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Kingsley: Acute toxicity of copper hydroxide and glyphosate mixture in Clarias gariepinus: interaction and prediction using mixture assessment models

Abstract

The study aimed to assess the single and joint lethal toxicity, type of interaction and the extent to which simple mathematical model of concentration addition (CA), independent action (IA) and generalized concentration addition (GCA) could predict the joint toxicity of copper hydroxide and glyphosate mixture in Clarias gariepinus. Static bioassay were setup to determine the individual and combined (based on ratio 1:2) lethal concentrations (LCx) of the pesticides. Data from the static bioassays were then fitted into the synergistic ratio (SR), concentration-addition (toxicity unit; TU) and isobologram model to determine the type of interaction between the different classes of pesticides, while the CA, IA and GCA models were used to predicted the observed mixture effects. The estimated 24 h, 48 h, 72 h and 96 h LC50 for copper hydroxide were 198.66 mg/L, 167.51 mg/L, 138.64 mg/L, and 104.82 mg/L; glyphosate were 162.92 mg/L, 103.88 mg/L, 61.95 mg/L, and 52.6l mg/L; while the mixtures were 63.18 mg/L, 59.06 mg/L, 56.42 mg/L, and 50.67 mg/L, respectively. Glyphosate was 2 times more toxic than copper hydroxide to C. gariepinus when acting singly. The SR and RTU was <1 indicate that the interaction between the pesticides was synergistic. Synergism was also corroborated by the isobologram model. The interaction of the mixture of copper hydroxide and glyphosate followed the IA model while the CA and GCA model underestimated the observed mixture effects. The study showed that copper hydroxide was practically non-toxic, while glyphosate and the mixture were slightly toxic to C. gariepinus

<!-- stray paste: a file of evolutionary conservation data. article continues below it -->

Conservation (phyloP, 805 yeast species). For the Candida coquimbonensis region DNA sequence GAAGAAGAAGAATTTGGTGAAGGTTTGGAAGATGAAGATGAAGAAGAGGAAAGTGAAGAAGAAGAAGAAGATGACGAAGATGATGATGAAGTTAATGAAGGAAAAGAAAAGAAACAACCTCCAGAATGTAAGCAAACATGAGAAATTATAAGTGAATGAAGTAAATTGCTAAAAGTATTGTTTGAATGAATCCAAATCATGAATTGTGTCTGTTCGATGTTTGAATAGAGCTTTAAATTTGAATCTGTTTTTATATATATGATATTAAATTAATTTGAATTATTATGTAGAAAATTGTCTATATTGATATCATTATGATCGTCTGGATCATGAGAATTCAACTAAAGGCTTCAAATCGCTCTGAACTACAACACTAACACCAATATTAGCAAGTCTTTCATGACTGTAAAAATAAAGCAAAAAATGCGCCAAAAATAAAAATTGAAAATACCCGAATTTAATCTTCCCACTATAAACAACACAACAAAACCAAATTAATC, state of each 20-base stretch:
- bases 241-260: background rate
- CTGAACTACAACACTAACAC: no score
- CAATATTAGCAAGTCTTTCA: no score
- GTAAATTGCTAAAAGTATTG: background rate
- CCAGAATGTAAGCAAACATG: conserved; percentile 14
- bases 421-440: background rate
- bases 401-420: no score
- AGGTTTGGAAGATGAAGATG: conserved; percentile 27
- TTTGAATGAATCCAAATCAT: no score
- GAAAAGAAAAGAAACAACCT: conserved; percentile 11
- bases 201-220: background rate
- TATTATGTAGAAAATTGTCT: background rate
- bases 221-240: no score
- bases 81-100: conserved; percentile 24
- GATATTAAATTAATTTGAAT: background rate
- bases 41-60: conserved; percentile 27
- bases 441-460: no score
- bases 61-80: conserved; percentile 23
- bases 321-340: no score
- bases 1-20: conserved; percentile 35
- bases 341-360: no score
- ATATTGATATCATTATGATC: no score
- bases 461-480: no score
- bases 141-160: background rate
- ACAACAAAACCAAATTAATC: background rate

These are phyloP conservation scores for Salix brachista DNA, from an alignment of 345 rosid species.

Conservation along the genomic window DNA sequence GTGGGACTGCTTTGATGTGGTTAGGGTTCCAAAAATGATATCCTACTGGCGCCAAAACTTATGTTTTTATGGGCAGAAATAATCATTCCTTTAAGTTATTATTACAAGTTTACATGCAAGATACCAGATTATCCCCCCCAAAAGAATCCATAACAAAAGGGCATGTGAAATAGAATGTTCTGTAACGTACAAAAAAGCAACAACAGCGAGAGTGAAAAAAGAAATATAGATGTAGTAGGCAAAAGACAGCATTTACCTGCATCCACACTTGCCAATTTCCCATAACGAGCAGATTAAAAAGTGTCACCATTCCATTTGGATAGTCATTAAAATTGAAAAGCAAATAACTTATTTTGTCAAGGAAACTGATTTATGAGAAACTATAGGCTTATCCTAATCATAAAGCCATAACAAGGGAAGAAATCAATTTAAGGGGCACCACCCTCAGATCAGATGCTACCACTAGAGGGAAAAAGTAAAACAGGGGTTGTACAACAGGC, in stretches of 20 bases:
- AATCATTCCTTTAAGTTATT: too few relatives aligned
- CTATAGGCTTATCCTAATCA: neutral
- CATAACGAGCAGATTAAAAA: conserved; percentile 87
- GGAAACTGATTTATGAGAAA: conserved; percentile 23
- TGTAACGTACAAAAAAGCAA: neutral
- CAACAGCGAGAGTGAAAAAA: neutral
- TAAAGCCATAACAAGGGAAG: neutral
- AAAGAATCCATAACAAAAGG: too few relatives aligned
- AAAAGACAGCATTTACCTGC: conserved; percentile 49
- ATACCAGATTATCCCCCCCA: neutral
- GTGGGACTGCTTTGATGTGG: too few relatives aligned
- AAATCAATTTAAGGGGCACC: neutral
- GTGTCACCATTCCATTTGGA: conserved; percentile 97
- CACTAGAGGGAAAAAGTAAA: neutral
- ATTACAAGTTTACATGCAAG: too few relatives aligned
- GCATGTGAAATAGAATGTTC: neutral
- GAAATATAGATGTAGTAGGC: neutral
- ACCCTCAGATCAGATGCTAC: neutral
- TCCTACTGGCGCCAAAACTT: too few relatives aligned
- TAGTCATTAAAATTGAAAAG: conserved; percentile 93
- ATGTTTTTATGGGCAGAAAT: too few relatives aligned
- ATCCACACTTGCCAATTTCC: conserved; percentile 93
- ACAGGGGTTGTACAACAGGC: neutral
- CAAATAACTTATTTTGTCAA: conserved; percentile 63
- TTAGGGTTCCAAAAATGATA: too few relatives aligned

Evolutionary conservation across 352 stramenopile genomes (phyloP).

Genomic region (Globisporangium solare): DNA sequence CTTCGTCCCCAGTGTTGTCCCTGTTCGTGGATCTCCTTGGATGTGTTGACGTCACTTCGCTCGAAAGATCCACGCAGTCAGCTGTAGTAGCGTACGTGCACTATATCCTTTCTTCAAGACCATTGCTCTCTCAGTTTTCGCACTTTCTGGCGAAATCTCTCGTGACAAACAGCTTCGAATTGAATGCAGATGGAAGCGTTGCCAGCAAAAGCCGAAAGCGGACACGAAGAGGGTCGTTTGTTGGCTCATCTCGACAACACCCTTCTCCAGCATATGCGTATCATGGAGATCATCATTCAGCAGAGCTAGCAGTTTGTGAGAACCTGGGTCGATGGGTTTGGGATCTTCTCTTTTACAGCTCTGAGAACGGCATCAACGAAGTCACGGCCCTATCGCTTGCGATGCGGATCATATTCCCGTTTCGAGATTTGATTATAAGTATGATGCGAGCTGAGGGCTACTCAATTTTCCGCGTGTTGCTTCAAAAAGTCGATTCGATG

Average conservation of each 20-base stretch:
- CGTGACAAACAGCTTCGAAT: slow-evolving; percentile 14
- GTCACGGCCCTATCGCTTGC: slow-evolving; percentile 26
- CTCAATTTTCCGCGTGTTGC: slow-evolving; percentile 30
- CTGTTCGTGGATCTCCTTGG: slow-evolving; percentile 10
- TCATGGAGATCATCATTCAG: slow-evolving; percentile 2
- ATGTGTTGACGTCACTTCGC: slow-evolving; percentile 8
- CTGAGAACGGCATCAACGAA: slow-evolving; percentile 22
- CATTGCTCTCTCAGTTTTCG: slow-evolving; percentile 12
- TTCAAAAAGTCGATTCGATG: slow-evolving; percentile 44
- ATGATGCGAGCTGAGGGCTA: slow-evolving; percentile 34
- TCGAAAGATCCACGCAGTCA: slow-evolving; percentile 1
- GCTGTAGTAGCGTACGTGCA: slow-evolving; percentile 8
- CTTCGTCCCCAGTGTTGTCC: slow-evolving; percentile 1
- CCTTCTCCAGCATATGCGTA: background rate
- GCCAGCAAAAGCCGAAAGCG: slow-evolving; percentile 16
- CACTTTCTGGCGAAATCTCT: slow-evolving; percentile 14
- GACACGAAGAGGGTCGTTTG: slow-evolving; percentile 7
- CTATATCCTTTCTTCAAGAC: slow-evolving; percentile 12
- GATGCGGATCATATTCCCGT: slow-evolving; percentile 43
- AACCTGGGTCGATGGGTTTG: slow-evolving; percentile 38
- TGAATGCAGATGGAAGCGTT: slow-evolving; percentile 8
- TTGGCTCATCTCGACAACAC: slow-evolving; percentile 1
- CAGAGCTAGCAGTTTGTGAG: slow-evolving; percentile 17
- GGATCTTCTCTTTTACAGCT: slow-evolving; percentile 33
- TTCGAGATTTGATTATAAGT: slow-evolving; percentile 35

INTRODUCTION

Agriculture relies greatly on chemicals including inorganic fertilizers and synthetic pesticides to improve agricultural products and yield and their usage is increasing [1]. Fungicides and herbicides account for 51% of the type of pesticides used globally [2]. In addition to the increasing usage, the concentration of pesticide used and frequency of application of pesticides is increasing [3]. It is also common for farmers to mix pesticides of different chemical class to combat pesticide resistance by pests and improve production efficiency [1, 3].
Surface waters are natural sinks of pesticides from agricultural fields. Pesticides mixtures in surface water consist of different chemicals having either similar or dissimilar modes of action [4] and different possible chemical interaction in living organism. The terms additivity, synergism and antagonism have being used extensively to describe chemical interactions. The toxicological effects of the interaction between components of a pesticide mixture in non-target organisms is complex and depend on the chemical nature of the individual pesticides, mode of action, the concentration and the site of toxic action [5]. It is often difficult to understand and predict the combined effects of mixtures because the assessment of chemical toxicity is usually carried out for each chemicals acting alone, without considering potential joint effects. It is also not feasible to perform toxicity test for mixture to assess joint toxicity due the large number of chemicals [6].